Spa sector losing bookings through poor handling of customer enquiries - survey
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Spa sector losing bookings through poor handling of customer enquiries - survey

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According to a new survey by Leisure-net Solutions, only six per cent of spas ask potential clients making a telephone enquiry what benefits they want from a treatment and only 13 per cent are asked if they would like to make a booking.

The Spa call-Focus™ survey, which assesses and scores all aspects of a spas' telephone enquiry services against industry standards, tested a sample of 15 UK day spas by calling them three times over a seven-day period in October 2013.

Although no one asked the researchers if they had visited the spa before, 65 per cent answered the phone within five rings or less, eight out of 10 used the name of the spa in the greeting and almost two thirds showed interest in the caller.

More than half scored under 60 and the average score was 52 per cent, based on specific spa service criteria.

Leisure-net managing director, Mike Hill said: "Learning what they're doing right and - just as importantly - what they're doing wrong with telephone customer service is a crucial element of the day spa industry's success.

"Despite the boom in digital communications it is still the humble phone that people usually reach for when making their first enquiry - typically more than 40 per cent of enquiries are made this way, so it pays to get it right."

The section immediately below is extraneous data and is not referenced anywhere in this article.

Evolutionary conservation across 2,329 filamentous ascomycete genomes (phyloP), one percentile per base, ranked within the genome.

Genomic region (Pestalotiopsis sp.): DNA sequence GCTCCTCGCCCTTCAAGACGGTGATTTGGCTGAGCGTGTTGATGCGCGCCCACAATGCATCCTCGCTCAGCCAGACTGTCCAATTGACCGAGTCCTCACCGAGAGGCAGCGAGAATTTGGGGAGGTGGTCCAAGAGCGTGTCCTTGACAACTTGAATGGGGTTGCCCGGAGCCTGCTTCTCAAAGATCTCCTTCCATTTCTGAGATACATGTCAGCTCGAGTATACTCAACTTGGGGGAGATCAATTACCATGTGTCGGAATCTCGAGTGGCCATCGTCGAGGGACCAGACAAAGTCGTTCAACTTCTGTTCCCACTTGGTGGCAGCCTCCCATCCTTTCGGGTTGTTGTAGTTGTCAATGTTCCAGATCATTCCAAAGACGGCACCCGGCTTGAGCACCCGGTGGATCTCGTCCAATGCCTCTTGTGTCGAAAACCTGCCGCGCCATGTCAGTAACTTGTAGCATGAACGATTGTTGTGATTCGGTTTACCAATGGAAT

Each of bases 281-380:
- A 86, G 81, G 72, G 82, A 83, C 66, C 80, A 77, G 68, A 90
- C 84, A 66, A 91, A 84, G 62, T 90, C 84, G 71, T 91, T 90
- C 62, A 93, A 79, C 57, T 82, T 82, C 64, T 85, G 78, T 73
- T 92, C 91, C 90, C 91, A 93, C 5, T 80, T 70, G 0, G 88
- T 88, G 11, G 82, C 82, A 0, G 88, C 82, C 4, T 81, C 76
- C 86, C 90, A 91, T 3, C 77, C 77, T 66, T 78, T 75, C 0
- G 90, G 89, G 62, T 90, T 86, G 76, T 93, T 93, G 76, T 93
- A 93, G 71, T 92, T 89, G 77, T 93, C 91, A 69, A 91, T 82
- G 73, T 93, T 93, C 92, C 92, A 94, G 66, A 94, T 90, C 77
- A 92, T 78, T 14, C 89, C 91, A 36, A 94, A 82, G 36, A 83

Lesley Aitken, founder of sales and training consultancy, Nurturing Skills, which has a focus on spas, said: "Picking up the phone to call a spa is a big deal for prospects. Research shows that the vast majority of people only contact one or two spas before deciding which one to visit, so the impression staff make on the phone is vital.

"We checked the quality of UK day spas' call handling with Spa call-Focus and found there's still a lot of work to be done. Only six per cent focused on the callers' needs and wants, many showed a lack of interest and enthusiasm, directing callers to a brochure instead of communicating directly on the phone, and there was a general lack of encouragement to make a booking.

"Answering the phone is not difficult, but identifying customers' needs, asking the right questions, overcoming concerns, providing the right solutions, connecting and building rapport, and planning and closing the appointment is not so straightforward.

She added: "Thousands of sales are lost every year in our industry by poor handling of telephone and email enquiries and this need not be the case."

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According to a new survey by Leisure-net Solutions, only six per cent of spas ask potential clients making a telephone enquiry what benefits they want from a treatment and only 13 per cent are asked if they would like to make a booking.
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